Kurt Zilm, professor of chemistry, is a recipient of the 2017 Laukien Prize, which recognizes cutting-edge experimental research in nuclear magnetic resonance (NMR) spectroscopy.
The award honors research with a high probability of enabling beneficial new applications. Zilm received the award at the 58th Experimental Nuclear Magnetic Resonance Conference in Pacific Grove, California. The Laukien Prize carries a monetary award of $20,000.
“I was very touched to be chosen as a Laukien recipient this year,” Zilm said. “The Laukien Prize is awarded by the group of peers I consider to be my scientific family, and that makes this recognition all the more special.”
During his career Zilm has developed a variety of new NMR methods and instrumentation, using them to study a diverse array of chemical problems. His early work developed some of the first spectral editing methods for magic-angle spinning (MAS), a technique used to conduct NMR experiments in solids.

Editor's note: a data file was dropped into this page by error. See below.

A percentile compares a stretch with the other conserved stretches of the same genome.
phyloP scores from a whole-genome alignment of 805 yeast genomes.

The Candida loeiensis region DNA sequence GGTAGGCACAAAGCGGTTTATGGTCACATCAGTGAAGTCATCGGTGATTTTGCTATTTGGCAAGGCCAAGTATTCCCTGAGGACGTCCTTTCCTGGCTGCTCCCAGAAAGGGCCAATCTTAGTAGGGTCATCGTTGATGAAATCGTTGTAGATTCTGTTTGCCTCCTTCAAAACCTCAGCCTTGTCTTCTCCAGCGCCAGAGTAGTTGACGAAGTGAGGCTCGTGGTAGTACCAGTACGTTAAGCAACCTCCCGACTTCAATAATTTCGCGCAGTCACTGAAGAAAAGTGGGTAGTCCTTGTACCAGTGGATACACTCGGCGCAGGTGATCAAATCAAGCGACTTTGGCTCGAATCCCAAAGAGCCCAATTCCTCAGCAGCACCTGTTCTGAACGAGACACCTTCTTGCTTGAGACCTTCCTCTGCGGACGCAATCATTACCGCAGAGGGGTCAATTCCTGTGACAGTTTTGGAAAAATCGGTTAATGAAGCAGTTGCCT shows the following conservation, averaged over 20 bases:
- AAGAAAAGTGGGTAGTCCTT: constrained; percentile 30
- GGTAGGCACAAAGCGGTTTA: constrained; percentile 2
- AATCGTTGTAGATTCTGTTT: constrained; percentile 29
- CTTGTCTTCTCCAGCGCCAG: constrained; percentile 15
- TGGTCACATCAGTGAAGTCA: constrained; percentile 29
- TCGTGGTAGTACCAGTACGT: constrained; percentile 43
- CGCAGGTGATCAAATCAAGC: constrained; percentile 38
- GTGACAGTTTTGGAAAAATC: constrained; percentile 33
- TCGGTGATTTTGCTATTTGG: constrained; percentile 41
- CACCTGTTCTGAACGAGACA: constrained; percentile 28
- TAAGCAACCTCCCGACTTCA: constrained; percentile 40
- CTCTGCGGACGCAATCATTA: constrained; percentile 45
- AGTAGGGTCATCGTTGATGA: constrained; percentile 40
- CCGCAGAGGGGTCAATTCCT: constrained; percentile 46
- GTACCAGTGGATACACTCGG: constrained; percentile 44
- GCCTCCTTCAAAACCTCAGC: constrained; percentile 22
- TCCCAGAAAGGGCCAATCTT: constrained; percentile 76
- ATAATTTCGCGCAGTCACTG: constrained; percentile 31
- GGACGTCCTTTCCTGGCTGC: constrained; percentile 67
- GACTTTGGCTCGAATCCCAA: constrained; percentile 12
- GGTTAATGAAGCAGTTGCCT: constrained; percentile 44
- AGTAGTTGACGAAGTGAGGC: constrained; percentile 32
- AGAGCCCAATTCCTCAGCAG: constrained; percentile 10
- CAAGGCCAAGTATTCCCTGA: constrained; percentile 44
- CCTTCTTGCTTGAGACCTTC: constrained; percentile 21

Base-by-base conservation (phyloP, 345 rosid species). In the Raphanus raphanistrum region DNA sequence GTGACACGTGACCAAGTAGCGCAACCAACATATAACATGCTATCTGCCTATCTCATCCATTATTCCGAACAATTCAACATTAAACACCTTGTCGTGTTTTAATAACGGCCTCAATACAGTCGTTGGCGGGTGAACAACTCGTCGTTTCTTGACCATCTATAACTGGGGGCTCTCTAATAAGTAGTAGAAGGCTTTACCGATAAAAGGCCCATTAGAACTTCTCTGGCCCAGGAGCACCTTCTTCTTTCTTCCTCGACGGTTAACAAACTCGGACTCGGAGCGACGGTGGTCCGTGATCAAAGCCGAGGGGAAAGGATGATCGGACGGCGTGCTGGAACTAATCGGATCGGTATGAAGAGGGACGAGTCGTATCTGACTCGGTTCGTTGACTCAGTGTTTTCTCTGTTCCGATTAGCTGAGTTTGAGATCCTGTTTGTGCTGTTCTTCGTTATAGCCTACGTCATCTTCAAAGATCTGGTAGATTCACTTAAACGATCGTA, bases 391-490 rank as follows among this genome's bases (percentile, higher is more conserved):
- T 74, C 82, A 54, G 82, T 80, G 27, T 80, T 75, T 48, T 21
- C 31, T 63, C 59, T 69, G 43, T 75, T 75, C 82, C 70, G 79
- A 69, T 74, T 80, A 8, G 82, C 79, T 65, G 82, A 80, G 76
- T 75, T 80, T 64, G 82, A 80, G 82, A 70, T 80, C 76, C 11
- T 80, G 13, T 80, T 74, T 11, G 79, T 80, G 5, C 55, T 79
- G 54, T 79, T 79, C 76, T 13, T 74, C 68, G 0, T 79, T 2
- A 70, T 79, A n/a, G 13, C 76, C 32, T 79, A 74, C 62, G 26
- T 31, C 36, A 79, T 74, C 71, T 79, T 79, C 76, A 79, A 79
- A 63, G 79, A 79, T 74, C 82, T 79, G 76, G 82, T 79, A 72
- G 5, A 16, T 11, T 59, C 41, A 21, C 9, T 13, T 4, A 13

Beginning in the late 1990s, Zilm was a pioneer in several areas of research, including the development of solid-state protein NMR, using isotopically enriched nano-crystalline samples, fast MAS, and high magnetic fields. Zilm’s current research involves NMR structural study of problems related to intractable materials characterization, such as infectious synthetic prions and amyloid peptide oligomers associated with Alzheimer’s Disease.
In addition to his research and teaching, Zilm is the host of Science Saturdays at Yale, a popular science outreach program. Science Saturdays, now in its second decade, combines lectures by Yale professors with science demonstrations by Yale students.